Page 780-781, transcribed by Carolyn Ward from History of Butler County, Kansas by Vol. P. Mooney. Standard Publishing Company, Lawrence, Kan.: 1916. ill.; 894 pgs.


E. D. Stratford, one of the pioneer lawyers, of Butler county, was born in Vevay, Switzerland county, Indiana, October 15, 1852. He is a son of John and Sarah (Lewis) Stratford who were natives of Pennsylvania and Kentucky, respectively. They were the parents of three children: J. L. Stratford, a minister of the Methodist Episcopal church, now living at Creswell, Ore.; J. C., a photographer, also a resident of Creswell, Ore., and E. D., the subject of this sketch. E. D. Stratford attended the public schools in Indiana, and later took a course at Howard College, Kokomo, Ind., and after coming to Kansas he attended for a time the State Normal School at Emporia, Kans. He came to Butler county in 1873, and after teaching school a number of terms, read law with Judge A. L. L. Hamilton at El Dorado, and was admitted to the bar in 1878.

Since coming to Butler county, Judge Stratford has been actively identified with the Republican party. Shortly after being admitted to the bar, he was elected probate judge, and at the expiration of his first term, was reelected and served a second term. In 1887, he was elected to the legislature from the northern district of Butler county, and represented his district in the session which followed.

Mr. Stratford has always taken an active interest in educational matters, having served three years as one of the regents of the Kansas State Agricultural College, at Manhattan, and seven years as a member of the El Dorado board of education. Mr. Stratford was appointed a special agent of the United States General Land Office, in 1899, and served in that capacity four years, during which time he performed service, in Oregon, California, Oklahoma, Missouri and Alaska. He spent more than a year in Alaska, with headquarters at Sitka, during which time he became thoroughly acquainted with the geography and resources of that far off country.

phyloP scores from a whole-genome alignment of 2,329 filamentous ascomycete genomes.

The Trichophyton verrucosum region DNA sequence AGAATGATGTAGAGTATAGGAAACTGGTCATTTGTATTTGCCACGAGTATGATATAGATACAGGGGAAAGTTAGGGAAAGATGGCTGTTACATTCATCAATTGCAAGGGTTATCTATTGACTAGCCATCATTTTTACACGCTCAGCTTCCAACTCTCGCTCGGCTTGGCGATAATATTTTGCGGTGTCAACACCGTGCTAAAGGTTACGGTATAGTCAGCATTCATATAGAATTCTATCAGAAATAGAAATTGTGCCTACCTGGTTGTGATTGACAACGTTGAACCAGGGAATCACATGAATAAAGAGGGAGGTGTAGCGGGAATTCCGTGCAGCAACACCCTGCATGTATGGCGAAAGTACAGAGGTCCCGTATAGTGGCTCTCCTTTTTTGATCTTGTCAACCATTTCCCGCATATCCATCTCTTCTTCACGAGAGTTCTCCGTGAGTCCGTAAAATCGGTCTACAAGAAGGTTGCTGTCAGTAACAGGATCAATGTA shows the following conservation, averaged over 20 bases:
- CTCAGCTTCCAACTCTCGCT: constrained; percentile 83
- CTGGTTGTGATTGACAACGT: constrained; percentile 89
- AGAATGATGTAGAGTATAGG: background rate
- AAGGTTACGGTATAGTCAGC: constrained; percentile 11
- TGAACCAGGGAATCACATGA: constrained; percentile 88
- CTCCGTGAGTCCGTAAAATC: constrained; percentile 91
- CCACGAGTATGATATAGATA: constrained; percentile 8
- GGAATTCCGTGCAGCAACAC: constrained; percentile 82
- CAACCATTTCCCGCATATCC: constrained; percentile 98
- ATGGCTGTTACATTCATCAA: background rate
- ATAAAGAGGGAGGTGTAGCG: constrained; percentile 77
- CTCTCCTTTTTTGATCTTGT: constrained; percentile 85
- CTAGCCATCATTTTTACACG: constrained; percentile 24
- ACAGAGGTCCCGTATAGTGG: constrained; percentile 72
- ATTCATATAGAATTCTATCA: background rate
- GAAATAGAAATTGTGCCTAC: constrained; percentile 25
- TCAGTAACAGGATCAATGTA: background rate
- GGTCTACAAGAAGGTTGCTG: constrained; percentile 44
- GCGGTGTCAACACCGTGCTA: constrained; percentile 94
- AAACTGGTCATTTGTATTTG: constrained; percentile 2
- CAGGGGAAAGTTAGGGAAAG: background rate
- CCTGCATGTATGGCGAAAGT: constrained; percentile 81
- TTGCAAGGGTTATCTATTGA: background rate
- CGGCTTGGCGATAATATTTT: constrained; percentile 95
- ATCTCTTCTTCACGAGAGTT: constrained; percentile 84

In 1903, Judge Stratford returned to El Dorado and resumed the practice of law, associating himself with Vol. P. Mooney. This partnership continued for twelve years, or until Mr. Mooney was appointed probate judge by Governor Capper in September, 1915, to serve out the unexpired term of that office made vacant by the death of Judge McCluggage. Judge Stratford is now serving his second term as a member of the El Dorado city council.


Mr. Stratford was married, February 27, 1883, to Miss Jennie Long, who was born in Livingston county, Illinois, January 1, 1875. She was the daughter of Robert and Mary Long. Her father died when she was a child, and the mother brought the family to Butler county in 1876, and settled in El Dorado, where she became postmaster, holding that office for a number of years. To Mr. and Mrs. Stratford have been born six children, as follows: Charles W., married Elsie Howe, who was born, educated and resided in El Dorado until her marriage; "Charley" has been for eight years connected with oil supply houses in Drumright and other points in Oklahoma. Oscar E., married Jessie Perry, well known in Kansas as a newspaper writer of unusual ability, who prior to her marriage was for some time editor of the El Dorado "Republican," and later a writer on the staff of the Wichita "Eagle;" Gussie, the only daughter, is a teacher in the El Dorado public schools; John R., a farmer in eastern Colorado; Ray A., a student at the State Agricultural College at Manhattan, and Clark, a student in the El Dorado High School. All the children have graduated from the El Dorado High School, except Clark, who is yet a student.

Judge Stratford has always been a progressive and public spirited citizen. No man in El Dorado has given more of his time and energy, for the material, and educational advancement than Mr. Stratford.

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